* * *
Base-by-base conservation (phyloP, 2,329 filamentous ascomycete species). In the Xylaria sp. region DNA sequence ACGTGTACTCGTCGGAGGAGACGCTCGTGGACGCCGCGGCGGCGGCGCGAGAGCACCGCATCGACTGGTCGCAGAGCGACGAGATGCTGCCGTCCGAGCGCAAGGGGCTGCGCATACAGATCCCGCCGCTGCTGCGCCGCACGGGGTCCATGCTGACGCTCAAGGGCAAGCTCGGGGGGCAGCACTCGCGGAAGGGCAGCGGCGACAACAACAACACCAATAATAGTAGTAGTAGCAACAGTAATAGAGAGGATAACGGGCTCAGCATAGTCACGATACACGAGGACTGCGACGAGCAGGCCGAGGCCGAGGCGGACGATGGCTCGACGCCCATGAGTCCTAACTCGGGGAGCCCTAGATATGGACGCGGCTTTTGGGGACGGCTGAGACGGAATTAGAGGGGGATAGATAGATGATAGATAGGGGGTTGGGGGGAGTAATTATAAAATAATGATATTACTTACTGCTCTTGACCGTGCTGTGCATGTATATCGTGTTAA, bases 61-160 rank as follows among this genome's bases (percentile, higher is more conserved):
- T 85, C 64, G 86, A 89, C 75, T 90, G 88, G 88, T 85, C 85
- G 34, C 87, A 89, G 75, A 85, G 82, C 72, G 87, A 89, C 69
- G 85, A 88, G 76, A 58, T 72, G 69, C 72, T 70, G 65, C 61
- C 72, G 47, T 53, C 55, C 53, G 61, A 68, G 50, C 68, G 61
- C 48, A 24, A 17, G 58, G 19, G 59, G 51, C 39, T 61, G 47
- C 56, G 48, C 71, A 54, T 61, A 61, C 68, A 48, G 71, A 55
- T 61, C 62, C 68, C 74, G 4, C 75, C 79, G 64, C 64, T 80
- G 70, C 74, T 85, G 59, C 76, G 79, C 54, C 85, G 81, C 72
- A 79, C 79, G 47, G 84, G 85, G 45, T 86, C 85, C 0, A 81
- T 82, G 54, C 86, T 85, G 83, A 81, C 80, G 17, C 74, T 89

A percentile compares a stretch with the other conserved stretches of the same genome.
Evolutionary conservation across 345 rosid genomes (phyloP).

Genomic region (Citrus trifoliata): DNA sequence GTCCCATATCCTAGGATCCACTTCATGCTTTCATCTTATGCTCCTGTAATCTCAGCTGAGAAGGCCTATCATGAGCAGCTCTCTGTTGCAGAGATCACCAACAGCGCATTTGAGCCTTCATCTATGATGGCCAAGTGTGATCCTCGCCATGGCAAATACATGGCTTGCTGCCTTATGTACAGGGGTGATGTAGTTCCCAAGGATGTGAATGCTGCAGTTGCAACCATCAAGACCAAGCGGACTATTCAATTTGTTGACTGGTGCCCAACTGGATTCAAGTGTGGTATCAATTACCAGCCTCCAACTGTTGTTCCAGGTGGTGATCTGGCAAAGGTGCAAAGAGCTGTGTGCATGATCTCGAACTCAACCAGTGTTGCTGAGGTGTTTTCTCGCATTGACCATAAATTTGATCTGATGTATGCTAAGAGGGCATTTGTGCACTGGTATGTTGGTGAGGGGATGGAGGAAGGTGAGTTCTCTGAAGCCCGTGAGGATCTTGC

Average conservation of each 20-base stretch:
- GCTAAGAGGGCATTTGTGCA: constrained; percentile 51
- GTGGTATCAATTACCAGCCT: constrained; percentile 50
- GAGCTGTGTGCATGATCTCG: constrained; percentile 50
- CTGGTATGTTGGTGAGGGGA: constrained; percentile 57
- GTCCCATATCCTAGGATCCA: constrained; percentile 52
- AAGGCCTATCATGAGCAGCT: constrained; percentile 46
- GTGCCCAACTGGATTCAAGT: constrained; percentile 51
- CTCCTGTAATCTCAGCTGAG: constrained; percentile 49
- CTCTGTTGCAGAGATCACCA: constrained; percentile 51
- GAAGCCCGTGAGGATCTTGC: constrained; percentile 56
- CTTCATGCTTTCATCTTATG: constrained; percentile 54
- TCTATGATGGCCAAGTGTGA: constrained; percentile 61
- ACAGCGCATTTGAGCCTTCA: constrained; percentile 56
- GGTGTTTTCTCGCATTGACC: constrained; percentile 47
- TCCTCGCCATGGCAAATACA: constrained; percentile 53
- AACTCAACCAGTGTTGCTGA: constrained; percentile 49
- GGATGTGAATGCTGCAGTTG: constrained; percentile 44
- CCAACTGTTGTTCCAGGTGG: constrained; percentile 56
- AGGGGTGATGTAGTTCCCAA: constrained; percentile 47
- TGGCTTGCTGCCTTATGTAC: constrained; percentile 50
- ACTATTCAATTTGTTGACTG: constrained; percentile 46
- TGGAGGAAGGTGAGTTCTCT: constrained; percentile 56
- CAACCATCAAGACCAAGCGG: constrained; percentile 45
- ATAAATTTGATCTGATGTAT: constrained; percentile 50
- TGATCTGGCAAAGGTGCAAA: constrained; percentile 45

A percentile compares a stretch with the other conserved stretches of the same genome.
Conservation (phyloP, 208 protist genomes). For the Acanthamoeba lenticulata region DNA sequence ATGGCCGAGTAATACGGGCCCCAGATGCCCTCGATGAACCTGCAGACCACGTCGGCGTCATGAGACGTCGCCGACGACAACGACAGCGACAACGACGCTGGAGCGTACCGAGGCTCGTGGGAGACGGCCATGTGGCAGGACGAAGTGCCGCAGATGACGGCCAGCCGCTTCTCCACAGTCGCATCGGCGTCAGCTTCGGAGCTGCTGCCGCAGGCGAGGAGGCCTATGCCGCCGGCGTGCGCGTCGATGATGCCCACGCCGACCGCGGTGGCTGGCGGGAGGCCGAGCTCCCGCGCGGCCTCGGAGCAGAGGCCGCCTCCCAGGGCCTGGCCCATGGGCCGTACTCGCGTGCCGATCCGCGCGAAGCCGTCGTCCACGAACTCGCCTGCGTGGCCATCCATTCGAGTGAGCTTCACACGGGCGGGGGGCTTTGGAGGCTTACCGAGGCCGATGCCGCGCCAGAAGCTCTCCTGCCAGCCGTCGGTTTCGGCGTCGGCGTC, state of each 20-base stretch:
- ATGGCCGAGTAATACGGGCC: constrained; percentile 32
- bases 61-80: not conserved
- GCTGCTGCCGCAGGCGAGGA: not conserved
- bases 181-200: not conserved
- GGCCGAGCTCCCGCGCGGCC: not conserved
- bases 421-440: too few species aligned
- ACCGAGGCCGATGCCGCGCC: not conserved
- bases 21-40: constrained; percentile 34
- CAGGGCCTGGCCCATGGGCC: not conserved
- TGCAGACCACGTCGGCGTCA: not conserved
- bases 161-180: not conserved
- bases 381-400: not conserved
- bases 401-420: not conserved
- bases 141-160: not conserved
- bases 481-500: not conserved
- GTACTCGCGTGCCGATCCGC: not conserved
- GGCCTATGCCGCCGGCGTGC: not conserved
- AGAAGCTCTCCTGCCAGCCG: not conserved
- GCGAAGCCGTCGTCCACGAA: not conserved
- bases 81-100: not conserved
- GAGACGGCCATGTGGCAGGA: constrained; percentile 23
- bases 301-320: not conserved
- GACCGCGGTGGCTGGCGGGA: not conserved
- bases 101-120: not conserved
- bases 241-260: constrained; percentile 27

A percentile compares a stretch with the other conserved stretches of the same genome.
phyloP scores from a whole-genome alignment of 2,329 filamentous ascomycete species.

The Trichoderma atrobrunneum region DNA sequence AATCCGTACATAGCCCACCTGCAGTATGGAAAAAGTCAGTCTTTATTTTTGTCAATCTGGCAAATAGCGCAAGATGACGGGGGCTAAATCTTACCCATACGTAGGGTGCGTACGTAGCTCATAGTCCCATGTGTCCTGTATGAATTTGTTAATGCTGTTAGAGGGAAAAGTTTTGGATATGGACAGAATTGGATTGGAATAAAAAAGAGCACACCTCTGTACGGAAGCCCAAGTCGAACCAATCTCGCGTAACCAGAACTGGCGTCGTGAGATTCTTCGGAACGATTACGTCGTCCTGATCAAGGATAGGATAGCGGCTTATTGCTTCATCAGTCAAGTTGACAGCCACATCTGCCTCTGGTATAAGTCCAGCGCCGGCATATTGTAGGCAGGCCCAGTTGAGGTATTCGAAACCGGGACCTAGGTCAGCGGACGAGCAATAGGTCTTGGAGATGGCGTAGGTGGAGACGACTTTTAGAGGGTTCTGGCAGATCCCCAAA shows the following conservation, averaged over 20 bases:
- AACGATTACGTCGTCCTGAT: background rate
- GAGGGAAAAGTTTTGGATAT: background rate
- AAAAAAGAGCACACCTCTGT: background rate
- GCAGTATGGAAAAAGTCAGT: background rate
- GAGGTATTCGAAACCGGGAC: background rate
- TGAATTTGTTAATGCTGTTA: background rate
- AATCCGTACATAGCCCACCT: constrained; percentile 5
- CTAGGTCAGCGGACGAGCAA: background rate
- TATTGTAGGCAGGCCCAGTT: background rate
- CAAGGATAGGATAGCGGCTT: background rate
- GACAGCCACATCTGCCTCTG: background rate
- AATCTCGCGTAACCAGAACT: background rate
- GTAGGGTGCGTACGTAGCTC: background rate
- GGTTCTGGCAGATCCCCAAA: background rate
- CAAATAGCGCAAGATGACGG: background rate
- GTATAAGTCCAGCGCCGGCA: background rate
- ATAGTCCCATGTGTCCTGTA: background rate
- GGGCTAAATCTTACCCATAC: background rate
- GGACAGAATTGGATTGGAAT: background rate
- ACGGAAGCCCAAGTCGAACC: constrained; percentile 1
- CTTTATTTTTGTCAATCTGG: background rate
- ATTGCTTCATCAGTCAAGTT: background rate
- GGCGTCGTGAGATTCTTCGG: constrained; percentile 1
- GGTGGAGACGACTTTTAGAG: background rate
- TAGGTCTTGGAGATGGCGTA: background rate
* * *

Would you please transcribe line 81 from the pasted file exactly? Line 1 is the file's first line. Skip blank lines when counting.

- GACAGCCACATCTGCCTCTG: background rate